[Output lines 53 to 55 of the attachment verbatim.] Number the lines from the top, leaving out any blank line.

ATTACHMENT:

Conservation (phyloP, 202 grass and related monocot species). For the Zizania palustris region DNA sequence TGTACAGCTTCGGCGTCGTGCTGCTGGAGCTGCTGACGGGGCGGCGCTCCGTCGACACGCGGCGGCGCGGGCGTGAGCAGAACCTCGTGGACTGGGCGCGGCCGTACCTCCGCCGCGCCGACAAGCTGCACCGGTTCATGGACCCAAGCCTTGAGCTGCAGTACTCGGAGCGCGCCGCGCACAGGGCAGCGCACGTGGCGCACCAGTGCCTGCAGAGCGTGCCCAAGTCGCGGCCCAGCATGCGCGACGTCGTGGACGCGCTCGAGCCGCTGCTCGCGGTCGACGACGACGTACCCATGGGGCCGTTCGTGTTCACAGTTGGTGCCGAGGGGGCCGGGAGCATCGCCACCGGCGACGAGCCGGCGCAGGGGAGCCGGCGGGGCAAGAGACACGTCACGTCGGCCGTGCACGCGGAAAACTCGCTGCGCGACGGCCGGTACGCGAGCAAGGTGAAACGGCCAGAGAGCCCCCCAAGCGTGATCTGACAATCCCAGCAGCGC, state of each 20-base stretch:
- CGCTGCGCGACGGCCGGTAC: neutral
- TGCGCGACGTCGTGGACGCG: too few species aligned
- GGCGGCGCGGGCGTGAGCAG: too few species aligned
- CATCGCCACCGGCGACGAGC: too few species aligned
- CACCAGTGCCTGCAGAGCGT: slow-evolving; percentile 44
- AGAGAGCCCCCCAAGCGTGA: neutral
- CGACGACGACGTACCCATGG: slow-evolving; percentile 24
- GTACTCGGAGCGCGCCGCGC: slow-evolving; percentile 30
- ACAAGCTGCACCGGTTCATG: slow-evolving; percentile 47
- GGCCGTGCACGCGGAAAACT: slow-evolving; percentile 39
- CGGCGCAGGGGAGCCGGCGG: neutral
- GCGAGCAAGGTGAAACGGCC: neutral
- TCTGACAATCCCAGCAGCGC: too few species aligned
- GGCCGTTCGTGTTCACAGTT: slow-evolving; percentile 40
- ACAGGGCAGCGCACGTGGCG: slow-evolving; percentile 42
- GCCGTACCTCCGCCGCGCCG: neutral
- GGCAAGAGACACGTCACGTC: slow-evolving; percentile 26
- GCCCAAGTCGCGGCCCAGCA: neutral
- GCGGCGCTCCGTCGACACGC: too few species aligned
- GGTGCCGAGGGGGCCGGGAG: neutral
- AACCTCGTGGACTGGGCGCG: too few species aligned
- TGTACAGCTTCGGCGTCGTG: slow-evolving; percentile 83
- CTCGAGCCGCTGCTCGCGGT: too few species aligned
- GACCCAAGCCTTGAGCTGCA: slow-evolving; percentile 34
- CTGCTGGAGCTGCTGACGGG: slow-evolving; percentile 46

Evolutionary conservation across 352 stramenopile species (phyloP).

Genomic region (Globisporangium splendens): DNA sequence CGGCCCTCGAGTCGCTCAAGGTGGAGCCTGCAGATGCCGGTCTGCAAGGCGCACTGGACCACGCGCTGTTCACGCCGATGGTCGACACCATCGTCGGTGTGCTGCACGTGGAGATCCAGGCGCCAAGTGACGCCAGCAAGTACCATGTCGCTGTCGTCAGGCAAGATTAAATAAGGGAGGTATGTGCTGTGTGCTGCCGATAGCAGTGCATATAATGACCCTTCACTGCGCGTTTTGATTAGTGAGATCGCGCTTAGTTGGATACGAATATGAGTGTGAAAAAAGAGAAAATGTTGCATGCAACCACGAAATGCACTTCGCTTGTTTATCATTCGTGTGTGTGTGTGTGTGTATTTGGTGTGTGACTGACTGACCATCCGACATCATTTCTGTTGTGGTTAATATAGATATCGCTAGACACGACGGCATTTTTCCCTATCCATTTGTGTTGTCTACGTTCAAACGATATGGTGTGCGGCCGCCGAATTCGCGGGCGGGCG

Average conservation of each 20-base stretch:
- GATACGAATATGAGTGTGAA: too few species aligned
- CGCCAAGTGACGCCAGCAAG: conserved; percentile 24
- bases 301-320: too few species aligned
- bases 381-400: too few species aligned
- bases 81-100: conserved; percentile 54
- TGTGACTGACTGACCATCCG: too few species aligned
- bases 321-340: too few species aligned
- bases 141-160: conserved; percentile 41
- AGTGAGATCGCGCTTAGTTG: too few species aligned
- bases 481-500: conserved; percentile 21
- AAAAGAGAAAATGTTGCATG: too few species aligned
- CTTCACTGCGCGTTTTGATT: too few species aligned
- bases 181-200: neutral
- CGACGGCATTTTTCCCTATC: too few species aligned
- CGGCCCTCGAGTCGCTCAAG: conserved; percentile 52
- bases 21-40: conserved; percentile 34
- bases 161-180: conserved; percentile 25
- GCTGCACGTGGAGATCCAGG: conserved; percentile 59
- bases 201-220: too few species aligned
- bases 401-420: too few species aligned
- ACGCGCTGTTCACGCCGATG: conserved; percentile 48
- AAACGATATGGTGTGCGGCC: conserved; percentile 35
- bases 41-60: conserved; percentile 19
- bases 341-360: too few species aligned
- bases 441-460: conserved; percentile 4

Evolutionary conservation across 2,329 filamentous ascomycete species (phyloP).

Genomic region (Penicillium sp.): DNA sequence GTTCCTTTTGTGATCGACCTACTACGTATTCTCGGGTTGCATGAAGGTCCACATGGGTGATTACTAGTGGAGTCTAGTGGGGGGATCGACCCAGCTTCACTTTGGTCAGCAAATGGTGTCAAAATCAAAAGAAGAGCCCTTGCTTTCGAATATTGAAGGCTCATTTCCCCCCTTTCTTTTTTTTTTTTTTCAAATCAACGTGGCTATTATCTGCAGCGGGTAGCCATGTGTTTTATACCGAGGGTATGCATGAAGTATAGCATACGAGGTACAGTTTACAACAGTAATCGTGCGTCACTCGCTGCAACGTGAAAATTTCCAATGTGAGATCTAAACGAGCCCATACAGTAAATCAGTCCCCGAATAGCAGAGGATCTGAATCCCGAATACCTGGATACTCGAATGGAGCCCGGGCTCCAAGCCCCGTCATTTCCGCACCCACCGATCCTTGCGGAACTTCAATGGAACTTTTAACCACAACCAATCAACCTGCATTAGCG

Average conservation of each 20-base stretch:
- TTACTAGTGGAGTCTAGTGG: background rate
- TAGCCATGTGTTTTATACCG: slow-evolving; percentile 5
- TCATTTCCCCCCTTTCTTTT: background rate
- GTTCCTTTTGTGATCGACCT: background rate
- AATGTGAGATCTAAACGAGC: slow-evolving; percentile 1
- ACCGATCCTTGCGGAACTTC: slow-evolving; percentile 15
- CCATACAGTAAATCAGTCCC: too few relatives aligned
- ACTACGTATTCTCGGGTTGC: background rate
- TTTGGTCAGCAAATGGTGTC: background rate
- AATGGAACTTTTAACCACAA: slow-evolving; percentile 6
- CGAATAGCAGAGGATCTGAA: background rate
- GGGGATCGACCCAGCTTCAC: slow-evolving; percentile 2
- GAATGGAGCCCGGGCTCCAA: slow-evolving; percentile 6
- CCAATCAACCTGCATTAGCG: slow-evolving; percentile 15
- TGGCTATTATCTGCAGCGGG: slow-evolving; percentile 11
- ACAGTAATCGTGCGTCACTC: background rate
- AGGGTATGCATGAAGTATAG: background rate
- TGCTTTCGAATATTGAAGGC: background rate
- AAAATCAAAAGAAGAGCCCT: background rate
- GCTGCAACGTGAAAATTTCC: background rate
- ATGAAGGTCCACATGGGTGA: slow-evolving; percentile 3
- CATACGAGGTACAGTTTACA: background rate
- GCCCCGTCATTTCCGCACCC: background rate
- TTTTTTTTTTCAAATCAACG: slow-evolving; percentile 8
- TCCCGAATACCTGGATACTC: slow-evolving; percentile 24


- bases 341-360: too few species aligned
- bases 441-460: conserved; percentile 4

Evolutionary conservation across 2,329 filamentous ascomycete species (phyloP).